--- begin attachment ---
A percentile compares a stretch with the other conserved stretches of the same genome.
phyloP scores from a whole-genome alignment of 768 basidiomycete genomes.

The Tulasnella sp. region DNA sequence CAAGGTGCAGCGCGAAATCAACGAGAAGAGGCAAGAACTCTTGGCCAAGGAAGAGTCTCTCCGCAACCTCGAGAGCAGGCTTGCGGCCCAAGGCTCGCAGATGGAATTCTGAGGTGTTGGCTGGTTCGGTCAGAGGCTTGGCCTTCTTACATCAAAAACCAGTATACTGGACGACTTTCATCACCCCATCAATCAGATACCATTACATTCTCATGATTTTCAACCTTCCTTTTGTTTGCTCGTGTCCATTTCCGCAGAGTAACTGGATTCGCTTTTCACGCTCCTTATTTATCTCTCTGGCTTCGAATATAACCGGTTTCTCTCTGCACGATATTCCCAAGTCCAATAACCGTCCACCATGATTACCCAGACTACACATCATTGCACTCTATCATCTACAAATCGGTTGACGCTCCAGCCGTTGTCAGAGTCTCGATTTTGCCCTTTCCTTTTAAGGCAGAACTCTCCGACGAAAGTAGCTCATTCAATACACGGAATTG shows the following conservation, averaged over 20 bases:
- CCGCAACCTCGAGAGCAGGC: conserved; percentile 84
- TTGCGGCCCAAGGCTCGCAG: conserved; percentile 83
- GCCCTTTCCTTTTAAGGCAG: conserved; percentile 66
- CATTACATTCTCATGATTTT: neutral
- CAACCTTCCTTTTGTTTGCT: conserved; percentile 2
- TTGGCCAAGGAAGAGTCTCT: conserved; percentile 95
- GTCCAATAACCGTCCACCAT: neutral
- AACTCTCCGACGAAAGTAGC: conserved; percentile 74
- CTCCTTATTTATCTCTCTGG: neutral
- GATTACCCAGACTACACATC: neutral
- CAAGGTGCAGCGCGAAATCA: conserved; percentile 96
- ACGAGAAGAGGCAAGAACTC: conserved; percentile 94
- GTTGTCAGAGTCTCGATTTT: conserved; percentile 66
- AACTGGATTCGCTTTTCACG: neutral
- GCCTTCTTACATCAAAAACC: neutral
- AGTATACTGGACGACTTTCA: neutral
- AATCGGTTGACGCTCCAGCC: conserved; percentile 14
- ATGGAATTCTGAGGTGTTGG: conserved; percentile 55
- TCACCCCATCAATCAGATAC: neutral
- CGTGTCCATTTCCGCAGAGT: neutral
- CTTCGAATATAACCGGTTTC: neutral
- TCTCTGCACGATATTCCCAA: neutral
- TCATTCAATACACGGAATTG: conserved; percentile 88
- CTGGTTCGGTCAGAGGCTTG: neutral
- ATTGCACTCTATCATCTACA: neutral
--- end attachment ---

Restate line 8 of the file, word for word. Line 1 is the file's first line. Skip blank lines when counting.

- CAACCTTCCTTTTGTTTGCT: conserved; percentile 2